Deep Dive

How to talk to your partner about finances

January 16, 2024

There’s no doubt that talking about our finances can be difficult, and when you add a partner into the equation it can feel even more daunting. But often, not talking about our finances at all can lead to pent-up feelings of frustration and stress, sometimes even resentment.  There’s no ‘one size fits all’ approach, with every relationship, financial situation and dynamic being different, but here are some ways to talk to your partner about your finances productively and healthily. 

1. Identify what you want to talk about

When we have a broad topic - like personal finance - in mind, it’s easy to blurt out numerous different concerns or areas we want to address and while it can be cathartic to get it off our chest, it’s not always the most helpful doing it all at once. Pinpointing what you want to talk about will seem less daunting for both you and your partner. 

You might want to chat about how the cost of living has left you feeling anxious, or practical ways you can cut back on expenditure without feeling like you’re compromising on the moments and things that make you happy. Looking at how to tackle debt is a popular topic of conversation, and Incredible gives a transparent overview of your existing debt but also how long it will take to pay it off at your current rate. Having apps like this in your arsenal can take the guesswork out and give you the full picture when chatting it through. 

2. Choose the right time to talk about it

In between the school run and dropping off children to clubs probably isn’t a great time to talk about finances. Instead, choose a quiet moment when it’s the two of you, and make sure it’s free from distractions. Try to avoid airing your concerns and thoughts about finances during any arguments, as your emotions are likely to be heightened during these times. Instead, make note of any concerns and thoughts that come to mind during heated moments as these situations can actually help indicate what specific concerns and thoughts are impacting you the most.

3. Suggest a couple of solutions

Once you’ve identified what it is you want to talk about, try to have some suggestions up your sleeve. They don’t have to be ironed out completely but be realistic and be open to chatting them through with your partner. It gives the chance for a possible next step in working towards a desired outcome that works for you both.

4. Remember it’s a conversation

Whether you are the one instigating the conversation or your partner is, the chat shouldn’t make either of you feel like you are being interrogated. If your partner has money habits and behaviours that are bothering you, then it may feel very easy to play the blame game. But this won’t help anyone, and it certainly won’t encourage a healthy conversation or make both parties feel heard. No one is perfect with their money 100% of the time, and finding financial compatibility isn’t always straightforward. Consider your conversations as a chance to become more aligned with your finances.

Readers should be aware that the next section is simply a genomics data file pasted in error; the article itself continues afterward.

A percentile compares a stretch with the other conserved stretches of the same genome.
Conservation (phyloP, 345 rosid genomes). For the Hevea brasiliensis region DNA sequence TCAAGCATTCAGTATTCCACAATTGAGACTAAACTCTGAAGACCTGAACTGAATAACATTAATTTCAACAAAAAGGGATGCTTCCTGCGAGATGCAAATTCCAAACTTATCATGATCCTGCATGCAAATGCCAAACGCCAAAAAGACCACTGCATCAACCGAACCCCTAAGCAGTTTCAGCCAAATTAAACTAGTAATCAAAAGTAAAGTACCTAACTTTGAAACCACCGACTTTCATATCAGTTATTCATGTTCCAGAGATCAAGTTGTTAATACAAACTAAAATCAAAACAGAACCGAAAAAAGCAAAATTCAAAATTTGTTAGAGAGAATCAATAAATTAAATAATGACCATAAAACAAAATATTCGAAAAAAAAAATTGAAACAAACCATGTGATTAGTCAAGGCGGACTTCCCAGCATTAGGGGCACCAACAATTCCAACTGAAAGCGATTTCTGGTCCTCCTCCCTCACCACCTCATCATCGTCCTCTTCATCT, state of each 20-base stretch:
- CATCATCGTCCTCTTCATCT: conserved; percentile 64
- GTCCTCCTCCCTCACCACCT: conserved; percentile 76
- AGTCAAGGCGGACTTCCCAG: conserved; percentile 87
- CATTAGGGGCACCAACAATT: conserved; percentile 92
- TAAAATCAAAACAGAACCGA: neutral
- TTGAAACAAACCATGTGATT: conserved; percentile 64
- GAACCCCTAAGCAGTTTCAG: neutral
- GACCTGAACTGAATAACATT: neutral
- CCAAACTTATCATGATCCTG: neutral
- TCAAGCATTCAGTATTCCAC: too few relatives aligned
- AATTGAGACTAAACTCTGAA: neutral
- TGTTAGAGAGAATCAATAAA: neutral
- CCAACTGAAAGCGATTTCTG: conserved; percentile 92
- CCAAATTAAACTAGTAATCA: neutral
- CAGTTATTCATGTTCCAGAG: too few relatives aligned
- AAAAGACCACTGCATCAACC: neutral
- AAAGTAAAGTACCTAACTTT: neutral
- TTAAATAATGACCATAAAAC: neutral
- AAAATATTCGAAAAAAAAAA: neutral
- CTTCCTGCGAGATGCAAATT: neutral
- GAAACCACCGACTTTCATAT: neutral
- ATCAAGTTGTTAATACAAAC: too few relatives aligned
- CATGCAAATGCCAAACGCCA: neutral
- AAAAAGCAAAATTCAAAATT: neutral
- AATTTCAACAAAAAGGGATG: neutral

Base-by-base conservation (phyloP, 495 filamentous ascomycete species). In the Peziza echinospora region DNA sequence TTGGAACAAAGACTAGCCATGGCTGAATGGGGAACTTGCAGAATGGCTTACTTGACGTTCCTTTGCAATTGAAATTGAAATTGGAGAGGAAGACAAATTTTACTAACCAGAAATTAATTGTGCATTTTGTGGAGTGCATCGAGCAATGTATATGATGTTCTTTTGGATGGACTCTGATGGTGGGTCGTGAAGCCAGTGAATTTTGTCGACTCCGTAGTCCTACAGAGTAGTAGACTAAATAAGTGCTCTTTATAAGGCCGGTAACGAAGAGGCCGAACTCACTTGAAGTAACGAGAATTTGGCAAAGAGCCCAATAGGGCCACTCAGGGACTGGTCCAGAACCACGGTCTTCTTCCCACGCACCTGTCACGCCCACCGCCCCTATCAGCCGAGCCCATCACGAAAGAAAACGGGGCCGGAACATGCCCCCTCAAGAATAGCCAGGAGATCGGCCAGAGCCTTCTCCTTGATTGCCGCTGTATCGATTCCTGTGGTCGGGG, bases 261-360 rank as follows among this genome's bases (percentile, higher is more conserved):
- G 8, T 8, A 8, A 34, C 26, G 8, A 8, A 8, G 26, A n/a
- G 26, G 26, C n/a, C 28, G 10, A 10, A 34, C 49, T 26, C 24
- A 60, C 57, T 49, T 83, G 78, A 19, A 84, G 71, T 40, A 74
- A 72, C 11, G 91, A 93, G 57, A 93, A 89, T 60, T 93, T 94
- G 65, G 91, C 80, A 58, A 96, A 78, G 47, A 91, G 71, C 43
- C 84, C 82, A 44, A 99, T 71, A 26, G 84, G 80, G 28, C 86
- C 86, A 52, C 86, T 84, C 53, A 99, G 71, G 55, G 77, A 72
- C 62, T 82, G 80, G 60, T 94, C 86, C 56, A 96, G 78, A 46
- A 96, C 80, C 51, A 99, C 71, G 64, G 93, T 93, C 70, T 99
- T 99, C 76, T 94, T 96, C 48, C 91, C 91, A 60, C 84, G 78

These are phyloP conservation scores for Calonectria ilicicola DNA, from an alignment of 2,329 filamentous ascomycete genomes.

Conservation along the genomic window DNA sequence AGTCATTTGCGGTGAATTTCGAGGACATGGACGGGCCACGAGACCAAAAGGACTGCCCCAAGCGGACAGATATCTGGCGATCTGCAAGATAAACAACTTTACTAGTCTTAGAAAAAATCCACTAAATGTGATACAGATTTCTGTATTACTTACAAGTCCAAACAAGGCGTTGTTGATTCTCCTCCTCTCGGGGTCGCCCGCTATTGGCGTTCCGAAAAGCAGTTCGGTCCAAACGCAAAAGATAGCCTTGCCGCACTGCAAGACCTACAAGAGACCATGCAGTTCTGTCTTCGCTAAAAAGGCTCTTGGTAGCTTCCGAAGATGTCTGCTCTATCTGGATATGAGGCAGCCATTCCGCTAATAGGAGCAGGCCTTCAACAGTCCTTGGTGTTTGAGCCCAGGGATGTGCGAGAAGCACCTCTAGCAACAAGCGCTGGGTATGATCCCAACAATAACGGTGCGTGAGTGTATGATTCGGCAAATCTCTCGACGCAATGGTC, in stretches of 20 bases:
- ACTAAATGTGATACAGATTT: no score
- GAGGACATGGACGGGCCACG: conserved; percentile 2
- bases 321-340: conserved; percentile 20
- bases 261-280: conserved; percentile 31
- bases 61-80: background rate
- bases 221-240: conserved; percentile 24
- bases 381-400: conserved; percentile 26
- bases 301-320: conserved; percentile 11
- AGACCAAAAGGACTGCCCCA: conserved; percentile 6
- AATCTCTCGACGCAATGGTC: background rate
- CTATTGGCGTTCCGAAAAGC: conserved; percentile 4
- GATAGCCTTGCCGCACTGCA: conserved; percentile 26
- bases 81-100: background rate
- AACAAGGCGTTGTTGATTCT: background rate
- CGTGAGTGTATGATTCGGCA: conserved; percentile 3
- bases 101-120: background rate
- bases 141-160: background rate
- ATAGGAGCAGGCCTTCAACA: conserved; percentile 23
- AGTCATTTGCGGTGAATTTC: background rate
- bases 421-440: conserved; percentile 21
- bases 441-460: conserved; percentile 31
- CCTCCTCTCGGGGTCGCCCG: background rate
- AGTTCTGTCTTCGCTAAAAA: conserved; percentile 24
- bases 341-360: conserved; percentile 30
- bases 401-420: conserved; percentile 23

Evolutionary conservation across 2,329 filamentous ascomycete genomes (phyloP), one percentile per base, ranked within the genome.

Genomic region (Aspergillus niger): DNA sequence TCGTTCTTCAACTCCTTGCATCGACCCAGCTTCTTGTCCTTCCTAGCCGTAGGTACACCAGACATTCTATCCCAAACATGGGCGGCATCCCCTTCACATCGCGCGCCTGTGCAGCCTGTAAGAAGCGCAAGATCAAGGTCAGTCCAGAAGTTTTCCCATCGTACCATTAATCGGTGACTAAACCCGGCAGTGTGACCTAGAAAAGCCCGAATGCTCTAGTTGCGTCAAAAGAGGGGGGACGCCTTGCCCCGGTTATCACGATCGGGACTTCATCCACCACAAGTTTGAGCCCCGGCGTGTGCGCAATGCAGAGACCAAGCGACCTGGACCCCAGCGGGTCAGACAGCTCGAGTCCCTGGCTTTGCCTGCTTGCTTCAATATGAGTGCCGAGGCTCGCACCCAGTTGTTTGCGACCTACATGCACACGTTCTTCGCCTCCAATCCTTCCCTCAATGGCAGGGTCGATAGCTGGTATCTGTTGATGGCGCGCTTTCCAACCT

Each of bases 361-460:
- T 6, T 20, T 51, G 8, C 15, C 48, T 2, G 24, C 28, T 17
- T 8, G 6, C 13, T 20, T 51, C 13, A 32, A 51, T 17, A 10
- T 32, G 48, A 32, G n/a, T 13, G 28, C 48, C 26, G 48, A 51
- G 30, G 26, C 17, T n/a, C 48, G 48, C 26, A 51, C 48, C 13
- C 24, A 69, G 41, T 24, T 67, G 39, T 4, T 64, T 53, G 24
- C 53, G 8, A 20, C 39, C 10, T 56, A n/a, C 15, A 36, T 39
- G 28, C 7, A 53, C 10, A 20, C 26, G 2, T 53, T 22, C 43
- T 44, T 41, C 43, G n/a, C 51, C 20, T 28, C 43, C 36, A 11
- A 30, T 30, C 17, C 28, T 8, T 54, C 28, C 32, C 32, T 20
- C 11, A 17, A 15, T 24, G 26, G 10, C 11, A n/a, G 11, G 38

5. Review how it’s going

Now that you’ve figured out some next steps, give it time to see whether these solutions will work. As with anything, there will be obstacles and setbacks but that doesn’t mean it’s the wrong solution. Something like tackling debt or combining your finances with a partner will take longer to figure out than if you’re looking to cut back on date nights and overall expenses. Have an open dialogue with your partner about how it’s going, listen to their concerns, and use this as a chance to see how you can continue to move forward.

6. Watch out for any red flags

The conversation may be tricky depending on what you want to talk about. It might bring up some long-held fears or shine a light on some less-than-ideal habits. But any partner who is worth their salt will be respectful, and it’s important that you don’t ignore any red flags. These might look like, but are not limited to: a refusal to engage in any conversation about money, attempts to control how much money you can spend and what you can spend it on, or managing your finances entirely for you. If alarm bells are ringing in your head, confide in a trusted friend, family member or seek help from dedicated charities such as Surviving Economic Abuse. 

Talking finances - no matter how seemingly small - is a big step in any relationship, and it should make you feel more aligned with your partner and hopefully, empowered to work towards your desired goal, as opposed to pulling you further apart.